But the next place I went to does have a bit of culinary history. Dallmayr is a food department store on a par with the likes of Harrods and possibly dates back all the way to the 17th century when a store was opened by Christian Reitter; the name Dallmayr came with the next owner. The store then passed through the hands of Anton Randlkofer and, after his death, to his wife, who ran the store very successfully and took it into its golden age. It gained royal patronage around 1900 when Emperor Wilhelm II of Germany became a frequent customer and the store of got awarded the title of Königlich Bayerischer Hoflieferant, that is, Purveyor to the Royal Bavarian Court”.

If you go to the main store today, which is still in Munich, you’ll see the plaques either side of the door that still bear testament to this and, on walking in, you’ll wonder why there’s a fountain amongst all the food counters. These counters are filled with expensive varieties of a lot of the stuff you’ll find at Viktualienmarkt, so I mostly glanced at everything and passed it by. But if you fancy paying Dallmayr a visit, they are very well known for their coffee. Me not being on coffee, I tried some chocolates… which were ok, but not anything particularly special.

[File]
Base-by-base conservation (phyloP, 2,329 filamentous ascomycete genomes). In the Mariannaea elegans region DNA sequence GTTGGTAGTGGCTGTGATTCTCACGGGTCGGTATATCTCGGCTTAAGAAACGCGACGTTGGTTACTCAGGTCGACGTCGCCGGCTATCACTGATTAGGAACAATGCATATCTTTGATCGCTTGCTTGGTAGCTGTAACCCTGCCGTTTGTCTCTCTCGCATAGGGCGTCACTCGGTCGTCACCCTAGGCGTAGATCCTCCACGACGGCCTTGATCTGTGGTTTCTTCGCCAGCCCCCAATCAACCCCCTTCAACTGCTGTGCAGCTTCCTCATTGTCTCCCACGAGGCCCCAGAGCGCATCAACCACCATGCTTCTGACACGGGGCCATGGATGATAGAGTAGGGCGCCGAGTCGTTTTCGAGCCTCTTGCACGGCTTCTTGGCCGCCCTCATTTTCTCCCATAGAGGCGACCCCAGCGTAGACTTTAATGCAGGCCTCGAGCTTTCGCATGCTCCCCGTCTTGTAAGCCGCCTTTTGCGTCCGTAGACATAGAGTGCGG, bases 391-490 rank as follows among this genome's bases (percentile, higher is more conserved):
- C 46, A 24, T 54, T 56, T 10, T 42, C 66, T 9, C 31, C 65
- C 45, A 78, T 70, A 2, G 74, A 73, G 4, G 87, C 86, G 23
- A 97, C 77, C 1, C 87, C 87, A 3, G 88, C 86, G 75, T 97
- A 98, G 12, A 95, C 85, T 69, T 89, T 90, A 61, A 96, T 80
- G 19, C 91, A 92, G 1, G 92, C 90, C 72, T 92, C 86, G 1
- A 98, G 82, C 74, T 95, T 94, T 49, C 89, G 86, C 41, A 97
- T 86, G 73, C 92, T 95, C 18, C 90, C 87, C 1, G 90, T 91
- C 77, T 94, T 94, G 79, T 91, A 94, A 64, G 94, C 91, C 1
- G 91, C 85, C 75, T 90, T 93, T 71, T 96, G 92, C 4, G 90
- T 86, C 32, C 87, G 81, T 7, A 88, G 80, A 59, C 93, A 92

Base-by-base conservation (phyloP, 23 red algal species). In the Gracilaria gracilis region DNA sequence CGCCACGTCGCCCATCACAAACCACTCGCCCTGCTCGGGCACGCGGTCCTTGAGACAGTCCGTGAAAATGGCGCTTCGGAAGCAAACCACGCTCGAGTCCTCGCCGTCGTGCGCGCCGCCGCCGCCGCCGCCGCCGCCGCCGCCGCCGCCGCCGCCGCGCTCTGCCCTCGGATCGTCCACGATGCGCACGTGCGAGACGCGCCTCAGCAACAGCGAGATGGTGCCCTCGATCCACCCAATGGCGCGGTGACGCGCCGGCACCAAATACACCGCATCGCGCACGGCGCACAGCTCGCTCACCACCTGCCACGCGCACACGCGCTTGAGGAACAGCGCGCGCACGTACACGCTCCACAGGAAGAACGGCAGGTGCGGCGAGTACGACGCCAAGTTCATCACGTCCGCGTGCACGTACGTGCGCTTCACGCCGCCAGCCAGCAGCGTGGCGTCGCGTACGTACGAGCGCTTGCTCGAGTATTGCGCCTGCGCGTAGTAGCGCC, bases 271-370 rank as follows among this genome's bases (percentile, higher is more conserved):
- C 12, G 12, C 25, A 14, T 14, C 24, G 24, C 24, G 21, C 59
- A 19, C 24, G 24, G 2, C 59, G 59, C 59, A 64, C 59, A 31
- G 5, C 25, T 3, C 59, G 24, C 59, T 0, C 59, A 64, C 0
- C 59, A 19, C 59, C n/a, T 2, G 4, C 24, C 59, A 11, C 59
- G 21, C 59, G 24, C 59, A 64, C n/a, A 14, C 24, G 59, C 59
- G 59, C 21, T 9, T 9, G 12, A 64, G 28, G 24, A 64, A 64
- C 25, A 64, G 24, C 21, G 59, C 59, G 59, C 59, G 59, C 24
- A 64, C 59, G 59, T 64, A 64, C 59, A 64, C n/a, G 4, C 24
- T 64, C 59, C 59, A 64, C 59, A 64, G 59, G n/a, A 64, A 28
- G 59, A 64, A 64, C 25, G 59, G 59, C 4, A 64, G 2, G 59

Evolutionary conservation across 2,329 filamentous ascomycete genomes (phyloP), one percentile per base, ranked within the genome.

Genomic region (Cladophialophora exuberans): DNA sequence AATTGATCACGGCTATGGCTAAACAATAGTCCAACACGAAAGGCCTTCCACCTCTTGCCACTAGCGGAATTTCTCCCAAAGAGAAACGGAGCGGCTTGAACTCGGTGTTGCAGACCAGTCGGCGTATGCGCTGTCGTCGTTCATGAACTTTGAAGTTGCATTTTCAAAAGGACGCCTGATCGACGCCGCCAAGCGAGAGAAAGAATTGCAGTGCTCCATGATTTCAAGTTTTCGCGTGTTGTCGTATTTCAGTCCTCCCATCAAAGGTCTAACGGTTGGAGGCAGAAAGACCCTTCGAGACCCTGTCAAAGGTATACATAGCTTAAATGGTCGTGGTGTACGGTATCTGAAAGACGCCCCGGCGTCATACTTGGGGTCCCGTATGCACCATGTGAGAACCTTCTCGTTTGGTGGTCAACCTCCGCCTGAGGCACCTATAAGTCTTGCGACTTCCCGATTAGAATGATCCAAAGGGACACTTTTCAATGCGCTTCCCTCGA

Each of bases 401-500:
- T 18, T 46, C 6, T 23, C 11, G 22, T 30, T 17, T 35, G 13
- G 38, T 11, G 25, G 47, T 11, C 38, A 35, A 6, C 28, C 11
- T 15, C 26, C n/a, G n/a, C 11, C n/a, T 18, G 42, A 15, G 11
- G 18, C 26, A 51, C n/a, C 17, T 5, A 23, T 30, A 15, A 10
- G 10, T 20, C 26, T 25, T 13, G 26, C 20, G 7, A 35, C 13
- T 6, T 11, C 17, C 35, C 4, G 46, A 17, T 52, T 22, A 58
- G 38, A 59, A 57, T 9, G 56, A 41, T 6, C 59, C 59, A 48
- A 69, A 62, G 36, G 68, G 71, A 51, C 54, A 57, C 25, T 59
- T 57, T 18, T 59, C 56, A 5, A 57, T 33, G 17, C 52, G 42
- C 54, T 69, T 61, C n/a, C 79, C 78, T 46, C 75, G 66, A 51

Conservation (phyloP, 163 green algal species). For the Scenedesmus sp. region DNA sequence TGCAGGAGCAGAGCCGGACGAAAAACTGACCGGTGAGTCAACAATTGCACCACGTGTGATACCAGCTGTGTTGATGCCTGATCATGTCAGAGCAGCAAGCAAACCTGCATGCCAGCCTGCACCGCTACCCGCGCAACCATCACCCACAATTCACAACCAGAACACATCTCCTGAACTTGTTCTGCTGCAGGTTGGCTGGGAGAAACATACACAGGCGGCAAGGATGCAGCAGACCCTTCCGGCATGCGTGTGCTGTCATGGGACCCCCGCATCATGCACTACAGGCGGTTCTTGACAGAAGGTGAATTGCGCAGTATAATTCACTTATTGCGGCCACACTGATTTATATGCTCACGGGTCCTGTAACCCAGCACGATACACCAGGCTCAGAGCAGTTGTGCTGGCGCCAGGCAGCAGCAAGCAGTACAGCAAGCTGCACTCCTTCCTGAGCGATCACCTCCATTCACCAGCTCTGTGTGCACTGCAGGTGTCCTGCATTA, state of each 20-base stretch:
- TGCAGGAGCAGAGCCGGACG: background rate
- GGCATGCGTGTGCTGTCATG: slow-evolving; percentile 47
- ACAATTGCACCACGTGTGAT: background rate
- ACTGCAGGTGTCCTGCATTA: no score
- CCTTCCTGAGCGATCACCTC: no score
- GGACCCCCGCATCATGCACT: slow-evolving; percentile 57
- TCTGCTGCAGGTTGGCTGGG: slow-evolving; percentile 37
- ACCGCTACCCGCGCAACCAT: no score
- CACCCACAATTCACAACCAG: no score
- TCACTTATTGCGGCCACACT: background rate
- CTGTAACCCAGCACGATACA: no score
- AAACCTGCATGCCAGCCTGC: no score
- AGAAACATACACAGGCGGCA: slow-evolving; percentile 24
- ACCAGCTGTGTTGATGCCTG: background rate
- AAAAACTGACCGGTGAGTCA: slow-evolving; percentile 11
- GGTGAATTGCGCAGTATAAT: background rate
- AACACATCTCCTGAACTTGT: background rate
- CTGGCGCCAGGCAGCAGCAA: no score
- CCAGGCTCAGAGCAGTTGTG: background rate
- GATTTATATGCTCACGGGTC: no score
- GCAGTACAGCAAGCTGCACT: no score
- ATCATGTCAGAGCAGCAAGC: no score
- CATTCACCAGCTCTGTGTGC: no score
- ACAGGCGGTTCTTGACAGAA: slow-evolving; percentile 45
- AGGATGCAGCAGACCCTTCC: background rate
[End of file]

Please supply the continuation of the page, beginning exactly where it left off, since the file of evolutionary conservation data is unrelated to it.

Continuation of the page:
I paid a last visit to Viktualienmarkt the day that I left Munich and went for a very research-based method of picking what I wanted for my last lot of food from Bavaria. Did it look good? Yep? Had I ever heard of it before? No? Ok, so I bought one. I’ve not been able to find out any more information about the punschknodel and bobbes mit marzipan that I tried, but I can try to describe them.